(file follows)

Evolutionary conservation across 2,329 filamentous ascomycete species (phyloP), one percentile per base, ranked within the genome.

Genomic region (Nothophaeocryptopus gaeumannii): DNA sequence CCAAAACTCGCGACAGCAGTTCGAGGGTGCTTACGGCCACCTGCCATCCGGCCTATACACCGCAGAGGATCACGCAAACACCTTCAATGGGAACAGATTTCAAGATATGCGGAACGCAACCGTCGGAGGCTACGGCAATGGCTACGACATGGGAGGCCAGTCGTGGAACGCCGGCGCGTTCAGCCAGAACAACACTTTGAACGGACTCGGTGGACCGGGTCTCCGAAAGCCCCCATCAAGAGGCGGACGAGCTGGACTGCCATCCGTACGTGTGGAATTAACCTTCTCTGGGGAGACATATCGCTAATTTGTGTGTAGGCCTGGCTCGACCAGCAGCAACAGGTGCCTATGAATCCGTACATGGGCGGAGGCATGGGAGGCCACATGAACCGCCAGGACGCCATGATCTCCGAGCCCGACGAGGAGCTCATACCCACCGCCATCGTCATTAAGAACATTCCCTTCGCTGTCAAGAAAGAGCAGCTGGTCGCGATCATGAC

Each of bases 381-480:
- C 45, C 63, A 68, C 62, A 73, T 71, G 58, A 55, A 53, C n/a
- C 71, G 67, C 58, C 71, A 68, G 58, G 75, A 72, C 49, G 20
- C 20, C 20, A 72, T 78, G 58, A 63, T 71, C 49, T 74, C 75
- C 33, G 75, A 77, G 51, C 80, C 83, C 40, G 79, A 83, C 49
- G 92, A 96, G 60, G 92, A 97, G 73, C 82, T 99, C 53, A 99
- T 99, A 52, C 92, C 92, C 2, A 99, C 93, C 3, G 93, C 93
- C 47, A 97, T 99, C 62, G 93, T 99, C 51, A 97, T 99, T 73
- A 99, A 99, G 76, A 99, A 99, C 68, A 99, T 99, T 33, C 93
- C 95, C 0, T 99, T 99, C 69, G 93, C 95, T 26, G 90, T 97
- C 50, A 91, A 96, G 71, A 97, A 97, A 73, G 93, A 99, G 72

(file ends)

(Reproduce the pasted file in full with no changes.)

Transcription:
Evolutionary conservation across 2,329 filamentous ascomycete species (phyloP), one percentile per base, ranked within the genome.

Genomic region (Nothophaeocryptopus gaeumannii): DNA sequence CCAAAACTCGCGACAGCAGTTCGAGGGTGCTTACGGCCACCTGCCATCCGGCCTATACACCGCAGAGGATCACGCAAACACCTTCAATGGGAACAGATTTCAAGATATGCGGAACGCAACCGTCGGAGGCTACGGCAATGGCTACGACATGGGAGGCCAGTCGTGGAACGCCGGCGCGTTCAGCCAGAACAACACTTTGAACGGACTCGGTGGACCGGGTCTCCGAAAGCCCCCATCAAGAGGCGGACGAGCTGGACTGCCATCCGTACGTGTGGAATTAACCTTCTCTGGGGAGACATATCGCTAATTTGTGTGTAGGCCTGGCTCGACCAGCAGCAACAGGTGCCTATGAATCCGTACATGGGCGGAGGCATGGGAGGCCACATGAACCGCCAGGACGCCATGATCTCCGAGCCCGACGAGGAGCTCATACCCACCGCCATCGTCATTAAGAACATTCCCTTCGCTGTCAAGAAAGAGCAGCTGGTCGCGATCATGAC

Each of bases 381-480:
- C 45, C 63, A 68, C 62, A 73, T 71, G 58, A 55, A 53, C n/a
- C 71, G 67, C 58, C 71, A 68, G 58, G 75, A 72, C 49, G 20
- C 20, C 20, A 72, T 78, G 58, A 63, T 71, C 49, T 74, C 75
- C 33, G 75, A 77, G 51, C 80, C 83, C 40, G 79, A 83, C 49
- G 92, A 96, G 60, G 92, A 97, G 73, C 82, T 99, C 53, A 99
- T 99, A 52, C 92, C 92, C 2, A 99, C 93, C 3, G 93, C 93
- C 47, A 97, T 99, C 62, G 93, T 99, C 51, A 97, T 99, T 73
- A 99, A 99, G 76, A 99, A 99, C 68, A 99, T 99, T 33, C 93
- C 95, C 0, T 99, T 99, C 69, G 93, C 95, T 26, G 90, T 97
- C 50, A 91, A 96, G 71, A 97, A 97, A 73, G 93, A 99, G 72